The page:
Meanwhile, I made the arduous journey to the back of the D-Barrier to the other side (yes, there was a dividing barrier down the middle too…) to take up prime position for System Of A Down to close the day.  It was already crowded, and after an unexpectedly prolonged break between Slipknot’s set and System Of A Down starting, it became only more-so, to the point of discomfort.  People around me were routinely collapsing, complaining of being unable to breath, and screaming to the New Breed staff to bring them water urgently – even though they were already running from one end of the barrier to the other distributing water.  All this, before the band had even started playing.  I wondered what the purpose of using a D-Barrier this year was if it was going to be overcrowded anyway.  I’m no concert or festival amateur, but I have never been in at a stage so packed as this one.  Even previous big name Soundwave headliners like Faith No More and Iron Maiden didn’t prompt such a crush, and the only thing that seems to have changed this year is the implementation of the D-Barrier, as opposed to the variation on it with open ends which has been used previous years.  Although there was probably a crowd turn out just as big, if not bigger, in previous years, this was the first time it has felt uncomfortable, and it was to the point where I considered leaving, and that lives may have been in danger.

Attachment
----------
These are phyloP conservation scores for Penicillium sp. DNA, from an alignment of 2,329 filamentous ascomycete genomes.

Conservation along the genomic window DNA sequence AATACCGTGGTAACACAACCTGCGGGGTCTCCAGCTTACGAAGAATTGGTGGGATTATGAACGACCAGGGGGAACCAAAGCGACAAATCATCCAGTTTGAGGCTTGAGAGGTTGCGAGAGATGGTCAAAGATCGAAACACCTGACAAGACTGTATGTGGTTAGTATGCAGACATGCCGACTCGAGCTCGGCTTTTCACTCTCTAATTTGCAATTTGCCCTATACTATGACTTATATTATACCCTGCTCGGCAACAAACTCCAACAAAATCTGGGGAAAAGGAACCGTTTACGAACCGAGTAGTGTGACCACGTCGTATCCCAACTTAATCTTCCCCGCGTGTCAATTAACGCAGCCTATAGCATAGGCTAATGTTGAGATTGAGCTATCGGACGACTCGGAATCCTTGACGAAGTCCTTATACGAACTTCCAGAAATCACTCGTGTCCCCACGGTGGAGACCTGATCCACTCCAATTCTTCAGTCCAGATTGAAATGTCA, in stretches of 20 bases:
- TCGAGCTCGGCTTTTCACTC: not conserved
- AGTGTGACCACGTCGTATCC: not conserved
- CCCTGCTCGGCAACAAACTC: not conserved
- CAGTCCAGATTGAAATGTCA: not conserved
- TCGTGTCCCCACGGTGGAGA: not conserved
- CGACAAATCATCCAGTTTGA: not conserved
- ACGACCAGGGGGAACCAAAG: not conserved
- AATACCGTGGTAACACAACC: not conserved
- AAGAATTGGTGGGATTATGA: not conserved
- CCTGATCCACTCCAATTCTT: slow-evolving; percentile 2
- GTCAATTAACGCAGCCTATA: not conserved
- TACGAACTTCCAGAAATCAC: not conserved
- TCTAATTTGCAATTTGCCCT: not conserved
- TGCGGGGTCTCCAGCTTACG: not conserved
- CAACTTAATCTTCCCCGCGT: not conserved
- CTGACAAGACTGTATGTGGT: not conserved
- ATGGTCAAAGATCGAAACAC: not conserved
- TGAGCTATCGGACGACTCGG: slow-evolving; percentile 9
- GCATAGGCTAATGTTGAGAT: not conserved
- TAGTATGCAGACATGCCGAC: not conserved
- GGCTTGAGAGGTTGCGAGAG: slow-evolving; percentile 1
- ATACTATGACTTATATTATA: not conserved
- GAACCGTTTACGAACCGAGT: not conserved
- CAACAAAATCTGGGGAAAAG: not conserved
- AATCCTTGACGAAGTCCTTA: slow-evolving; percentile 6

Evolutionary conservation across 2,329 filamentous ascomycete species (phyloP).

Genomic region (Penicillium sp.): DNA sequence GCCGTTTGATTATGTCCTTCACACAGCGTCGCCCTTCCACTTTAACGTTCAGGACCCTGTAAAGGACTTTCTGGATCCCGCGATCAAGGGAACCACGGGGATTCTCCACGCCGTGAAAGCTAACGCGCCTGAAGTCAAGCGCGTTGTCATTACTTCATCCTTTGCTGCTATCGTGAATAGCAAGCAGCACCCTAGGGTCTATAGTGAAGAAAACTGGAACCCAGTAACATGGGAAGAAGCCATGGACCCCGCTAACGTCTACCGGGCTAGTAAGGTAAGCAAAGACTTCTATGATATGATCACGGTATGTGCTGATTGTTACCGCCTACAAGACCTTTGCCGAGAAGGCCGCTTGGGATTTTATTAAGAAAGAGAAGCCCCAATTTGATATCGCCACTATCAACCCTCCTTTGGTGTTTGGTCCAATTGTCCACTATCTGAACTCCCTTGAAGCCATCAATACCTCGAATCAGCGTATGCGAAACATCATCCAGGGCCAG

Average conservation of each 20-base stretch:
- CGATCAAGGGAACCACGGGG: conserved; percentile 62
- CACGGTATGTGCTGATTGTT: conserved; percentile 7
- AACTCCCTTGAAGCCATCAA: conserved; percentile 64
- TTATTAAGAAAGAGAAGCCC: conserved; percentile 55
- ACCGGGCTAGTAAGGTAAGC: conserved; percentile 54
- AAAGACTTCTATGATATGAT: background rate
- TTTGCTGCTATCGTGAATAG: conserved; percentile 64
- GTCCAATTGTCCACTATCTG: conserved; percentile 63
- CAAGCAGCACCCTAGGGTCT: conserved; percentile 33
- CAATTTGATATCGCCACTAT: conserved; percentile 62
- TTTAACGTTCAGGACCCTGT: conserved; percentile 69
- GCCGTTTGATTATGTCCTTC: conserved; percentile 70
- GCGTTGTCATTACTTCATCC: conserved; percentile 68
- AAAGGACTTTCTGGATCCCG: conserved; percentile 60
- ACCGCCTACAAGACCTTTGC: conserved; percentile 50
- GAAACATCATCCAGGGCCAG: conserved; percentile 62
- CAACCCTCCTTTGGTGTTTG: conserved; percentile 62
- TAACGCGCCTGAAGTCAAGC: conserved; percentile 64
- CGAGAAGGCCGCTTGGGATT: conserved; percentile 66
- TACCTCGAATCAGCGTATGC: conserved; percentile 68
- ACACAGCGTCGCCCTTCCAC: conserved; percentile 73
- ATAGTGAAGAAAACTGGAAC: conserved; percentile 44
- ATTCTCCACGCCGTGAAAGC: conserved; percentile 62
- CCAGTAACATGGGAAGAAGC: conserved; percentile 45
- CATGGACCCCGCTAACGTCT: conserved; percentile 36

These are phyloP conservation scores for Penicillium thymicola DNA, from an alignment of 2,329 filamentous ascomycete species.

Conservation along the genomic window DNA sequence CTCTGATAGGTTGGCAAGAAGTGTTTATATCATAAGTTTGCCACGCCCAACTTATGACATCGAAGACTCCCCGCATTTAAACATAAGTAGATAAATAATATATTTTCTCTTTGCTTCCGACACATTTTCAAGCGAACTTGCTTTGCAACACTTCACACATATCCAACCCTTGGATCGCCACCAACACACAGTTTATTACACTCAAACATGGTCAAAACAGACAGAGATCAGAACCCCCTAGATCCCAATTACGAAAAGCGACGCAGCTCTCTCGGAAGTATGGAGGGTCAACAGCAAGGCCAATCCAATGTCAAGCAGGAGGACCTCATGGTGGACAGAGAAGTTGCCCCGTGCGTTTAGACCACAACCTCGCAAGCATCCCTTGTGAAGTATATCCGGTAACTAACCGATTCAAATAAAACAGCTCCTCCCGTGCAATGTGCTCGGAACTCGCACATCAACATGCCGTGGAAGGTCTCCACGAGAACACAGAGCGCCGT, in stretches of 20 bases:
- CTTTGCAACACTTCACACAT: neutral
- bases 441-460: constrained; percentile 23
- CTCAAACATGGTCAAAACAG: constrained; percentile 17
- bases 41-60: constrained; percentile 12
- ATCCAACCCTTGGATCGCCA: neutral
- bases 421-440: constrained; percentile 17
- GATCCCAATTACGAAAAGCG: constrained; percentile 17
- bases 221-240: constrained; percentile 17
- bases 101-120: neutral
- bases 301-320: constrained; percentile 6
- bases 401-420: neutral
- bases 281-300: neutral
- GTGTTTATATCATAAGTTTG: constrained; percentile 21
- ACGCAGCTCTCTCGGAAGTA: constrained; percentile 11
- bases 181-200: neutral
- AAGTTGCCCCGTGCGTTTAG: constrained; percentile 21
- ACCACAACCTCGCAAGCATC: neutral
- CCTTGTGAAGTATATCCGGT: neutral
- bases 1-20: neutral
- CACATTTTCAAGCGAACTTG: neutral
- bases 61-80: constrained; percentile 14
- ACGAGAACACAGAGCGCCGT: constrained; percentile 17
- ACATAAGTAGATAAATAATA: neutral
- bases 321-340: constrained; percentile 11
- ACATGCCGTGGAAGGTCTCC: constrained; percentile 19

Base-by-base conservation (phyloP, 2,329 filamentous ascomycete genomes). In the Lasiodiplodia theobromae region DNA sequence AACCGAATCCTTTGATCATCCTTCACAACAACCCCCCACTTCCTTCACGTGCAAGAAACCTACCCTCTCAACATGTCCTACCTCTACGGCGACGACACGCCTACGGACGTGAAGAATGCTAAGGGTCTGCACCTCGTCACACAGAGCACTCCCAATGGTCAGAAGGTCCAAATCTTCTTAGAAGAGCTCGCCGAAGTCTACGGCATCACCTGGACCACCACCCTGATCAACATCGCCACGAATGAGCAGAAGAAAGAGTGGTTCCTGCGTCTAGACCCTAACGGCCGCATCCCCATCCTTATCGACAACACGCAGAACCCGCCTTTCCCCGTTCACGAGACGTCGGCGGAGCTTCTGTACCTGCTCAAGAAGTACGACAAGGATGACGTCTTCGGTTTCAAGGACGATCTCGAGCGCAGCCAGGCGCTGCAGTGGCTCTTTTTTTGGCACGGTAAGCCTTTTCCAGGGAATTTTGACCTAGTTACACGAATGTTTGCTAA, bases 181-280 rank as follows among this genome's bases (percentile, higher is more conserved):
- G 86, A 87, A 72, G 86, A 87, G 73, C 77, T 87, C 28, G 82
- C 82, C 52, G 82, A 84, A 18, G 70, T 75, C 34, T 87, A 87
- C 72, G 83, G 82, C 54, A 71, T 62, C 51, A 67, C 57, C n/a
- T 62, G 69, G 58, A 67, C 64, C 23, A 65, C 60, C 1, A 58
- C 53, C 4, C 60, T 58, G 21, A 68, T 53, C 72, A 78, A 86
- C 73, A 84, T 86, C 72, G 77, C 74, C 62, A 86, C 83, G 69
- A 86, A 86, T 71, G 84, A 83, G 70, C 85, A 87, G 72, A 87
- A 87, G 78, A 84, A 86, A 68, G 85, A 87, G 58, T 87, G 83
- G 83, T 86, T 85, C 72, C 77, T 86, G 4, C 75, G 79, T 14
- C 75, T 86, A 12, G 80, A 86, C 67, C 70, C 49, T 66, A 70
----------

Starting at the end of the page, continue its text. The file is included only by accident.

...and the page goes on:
Never the less, once System Of A Down emerged on stage, that crowd quickly thinned.  People continued to leave, either because they thought the crowding was too much for them, or because they were on the verge of fainting and needed to be lifted over railings to safety.  It was lucky that it was such a co-operative and respectful crowd, because the scene could quickly have turned bad.  This was the ideal crowd, especially for a progressive band of this kind, swaying, jumping, and pounding the air at all the right times.  Playing their opening song in silhouette behind a white screen, System Of A Down didn’t rely on a lot of other gimmicks sometimes offered to headliners.  Once the screen dropped, the band broke into more from the Hypnotize/Mezmorize set with B.Y.O.B., allowing the crowd opportunity to alternate between jumping around and grooving to the beats.  And so it continued, with Serge looking alternatively supremely passionate and maniacal, no more than when tackling Bounce.  It was a fantastic set that couldn’t even be deterred by the overcrowding, or the light rain, that almost seemed to fall on cue as the band gestured into the sky during Aerials.